Welcome to our latest installment of Federalism in Action’s weekly series, Top 3 Local. Each Friday, we aim to spotlight three of the nation’s top stories featuring local people, making local decisions. You might call it “federalism in action.”
Read on for this week’s Top 3 Local stories. And if you have a story we should feature in next week’s post, send the good news to FIA@StateBudgetSolutions.org.
FOR MOTIVATION: Fighting Misguided E-Cig Regulations
A new study, published by State Budget Solutions, notes that switching to e-cigarettes (e-cigs) might yield dramatically improved health outcomes for today’s smokers. Healthcare costs should therefore markedly decline, as more smokers convert to e-cigs.
In contrast to patches and other forms of nicotine replacement therapy, e-cigs mimic the physical routine of smoking. The name “e-cig” is a bit of a misnomer, however. While e-cigs do contain nicotine, they do not burn tobacco – hence the expectation of diminished harm to users.
“To be sure, e-cigs are in the early stages of adoption and should be closely monitored for long-term health effects,” the study cautions. “However, given the long-term fiscal challenges facing Medicaid, the prospect of large e-cigs cost savings is worth a non-interventionist approach until hard evidence proves otherwise.”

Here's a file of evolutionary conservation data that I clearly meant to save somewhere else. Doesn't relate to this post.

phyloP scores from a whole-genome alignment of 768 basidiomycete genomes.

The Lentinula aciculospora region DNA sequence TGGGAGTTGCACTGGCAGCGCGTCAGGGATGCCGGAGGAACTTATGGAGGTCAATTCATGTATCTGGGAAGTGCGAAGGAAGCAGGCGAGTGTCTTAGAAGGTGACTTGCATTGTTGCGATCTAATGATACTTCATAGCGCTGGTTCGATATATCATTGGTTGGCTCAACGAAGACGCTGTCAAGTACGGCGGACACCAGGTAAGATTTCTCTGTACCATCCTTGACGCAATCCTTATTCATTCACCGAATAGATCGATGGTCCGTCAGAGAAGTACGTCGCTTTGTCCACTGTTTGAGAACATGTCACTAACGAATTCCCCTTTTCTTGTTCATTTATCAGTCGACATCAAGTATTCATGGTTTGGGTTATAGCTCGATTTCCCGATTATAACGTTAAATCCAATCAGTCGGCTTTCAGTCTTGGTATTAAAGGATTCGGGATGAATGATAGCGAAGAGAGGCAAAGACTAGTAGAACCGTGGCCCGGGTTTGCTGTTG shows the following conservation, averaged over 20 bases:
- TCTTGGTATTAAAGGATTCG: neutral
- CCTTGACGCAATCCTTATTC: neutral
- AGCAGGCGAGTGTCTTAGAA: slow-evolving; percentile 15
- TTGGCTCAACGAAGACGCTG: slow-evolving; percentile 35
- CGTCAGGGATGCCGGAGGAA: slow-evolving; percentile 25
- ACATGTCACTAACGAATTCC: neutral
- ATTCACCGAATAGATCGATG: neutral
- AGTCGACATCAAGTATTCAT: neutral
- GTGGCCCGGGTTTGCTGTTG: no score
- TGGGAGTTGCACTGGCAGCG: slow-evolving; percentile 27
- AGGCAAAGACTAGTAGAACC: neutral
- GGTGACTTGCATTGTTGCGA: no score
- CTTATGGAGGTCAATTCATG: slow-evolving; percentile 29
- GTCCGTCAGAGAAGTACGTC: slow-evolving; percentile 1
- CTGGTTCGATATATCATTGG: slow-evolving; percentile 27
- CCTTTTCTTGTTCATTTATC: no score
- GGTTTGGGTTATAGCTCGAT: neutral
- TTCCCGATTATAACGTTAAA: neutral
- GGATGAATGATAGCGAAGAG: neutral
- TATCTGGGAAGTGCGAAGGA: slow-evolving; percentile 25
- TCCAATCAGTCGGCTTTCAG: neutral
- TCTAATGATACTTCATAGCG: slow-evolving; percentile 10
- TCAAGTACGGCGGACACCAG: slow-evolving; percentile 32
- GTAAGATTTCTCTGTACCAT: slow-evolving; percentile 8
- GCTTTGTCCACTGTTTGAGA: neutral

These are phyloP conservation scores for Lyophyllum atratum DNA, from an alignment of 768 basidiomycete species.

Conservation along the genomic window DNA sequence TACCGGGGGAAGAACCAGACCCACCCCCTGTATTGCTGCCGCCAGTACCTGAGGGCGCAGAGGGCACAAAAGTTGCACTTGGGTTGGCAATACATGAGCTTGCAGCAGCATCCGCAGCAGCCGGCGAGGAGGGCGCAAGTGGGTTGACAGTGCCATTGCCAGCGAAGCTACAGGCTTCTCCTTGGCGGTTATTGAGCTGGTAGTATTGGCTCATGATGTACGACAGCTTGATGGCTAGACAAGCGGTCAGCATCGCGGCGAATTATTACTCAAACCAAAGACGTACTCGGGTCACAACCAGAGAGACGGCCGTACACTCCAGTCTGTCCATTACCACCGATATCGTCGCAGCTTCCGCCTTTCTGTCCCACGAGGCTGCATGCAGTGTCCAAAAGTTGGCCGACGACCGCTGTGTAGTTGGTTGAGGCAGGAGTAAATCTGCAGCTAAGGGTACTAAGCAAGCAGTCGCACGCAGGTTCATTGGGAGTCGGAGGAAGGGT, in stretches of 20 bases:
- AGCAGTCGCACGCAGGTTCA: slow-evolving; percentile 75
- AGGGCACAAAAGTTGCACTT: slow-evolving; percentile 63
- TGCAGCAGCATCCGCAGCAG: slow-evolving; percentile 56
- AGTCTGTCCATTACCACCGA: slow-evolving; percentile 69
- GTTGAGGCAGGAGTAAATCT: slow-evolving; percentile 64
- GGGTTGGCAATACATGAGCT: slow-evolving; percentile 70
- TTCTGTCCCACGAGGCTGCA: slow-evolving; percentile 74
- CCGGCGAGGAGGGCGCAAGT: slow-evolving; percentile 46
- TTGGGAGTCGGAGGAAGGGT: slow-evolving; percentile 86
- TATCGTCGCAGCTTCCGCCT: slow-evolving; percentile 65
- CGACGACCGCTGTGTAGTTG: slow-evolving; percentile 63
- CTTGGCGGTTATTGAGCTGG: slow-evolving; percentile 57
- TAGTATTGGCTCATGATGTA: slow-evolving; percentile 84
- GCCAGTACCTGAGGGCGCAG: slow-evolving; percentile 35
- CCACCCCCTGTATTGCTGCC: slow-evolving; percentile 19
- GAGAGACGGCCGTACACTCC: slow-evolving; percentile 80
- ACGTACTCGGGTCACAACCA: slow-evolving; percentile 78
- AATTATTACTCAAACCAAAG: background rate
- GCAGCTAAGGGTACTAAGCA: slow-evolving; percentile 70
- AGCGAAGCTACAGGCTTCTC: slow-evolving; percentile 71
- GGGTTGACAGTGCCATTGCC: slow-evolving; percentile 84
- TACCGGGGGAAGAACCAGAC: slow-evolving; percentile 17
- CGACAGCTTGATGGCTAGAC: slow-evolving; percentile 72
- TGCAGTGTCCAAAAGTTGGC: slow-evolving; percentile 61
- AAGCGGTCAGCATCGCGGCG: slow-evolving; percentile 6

FOR INSPIRATION: Nevadans Resist Federal Control of Land
As we’ve noted before, the federal government still owns roughly half the land in the American West – in contrast to a mere 5% east of Colorado. In Nevada, where nearly 70% of land is federally-owned, one lawmaker is seeking to wrest control away from Uncle Sam.
Assemblywoman Michele Fiore of Las Vegas has drafted a measure that would ban federal management of land without authorization from Nevada’s legislature. Fiore’s bill would additionally deny the feds ownership of water rights in the state.
Sean Whaley of the Las Vegas Review-Journal has the full story here.
FOR FUN: Egg Hunts Around the Nation
The nation’s most famous Easter Egg Roll will be held this Monday at 1600 Pennsylvania Avenue. It’s a tradition replicated, more commonly in the form of egg hunts, at governor’s mansions, city parks, and backyards around the country.
In Hoboken, New Jersey, Grace Community Church held its annual egg hunt on Saturday, drawing nearly 3,000 residents of the mile-square city. In addition to more than 15,000 hidden eggs, the event featured a variety of free games, arts and crafts, and photos with the Easter Bunny.
“We look forward to this day every year,” Pastor Chris High told the Jersey Journal.
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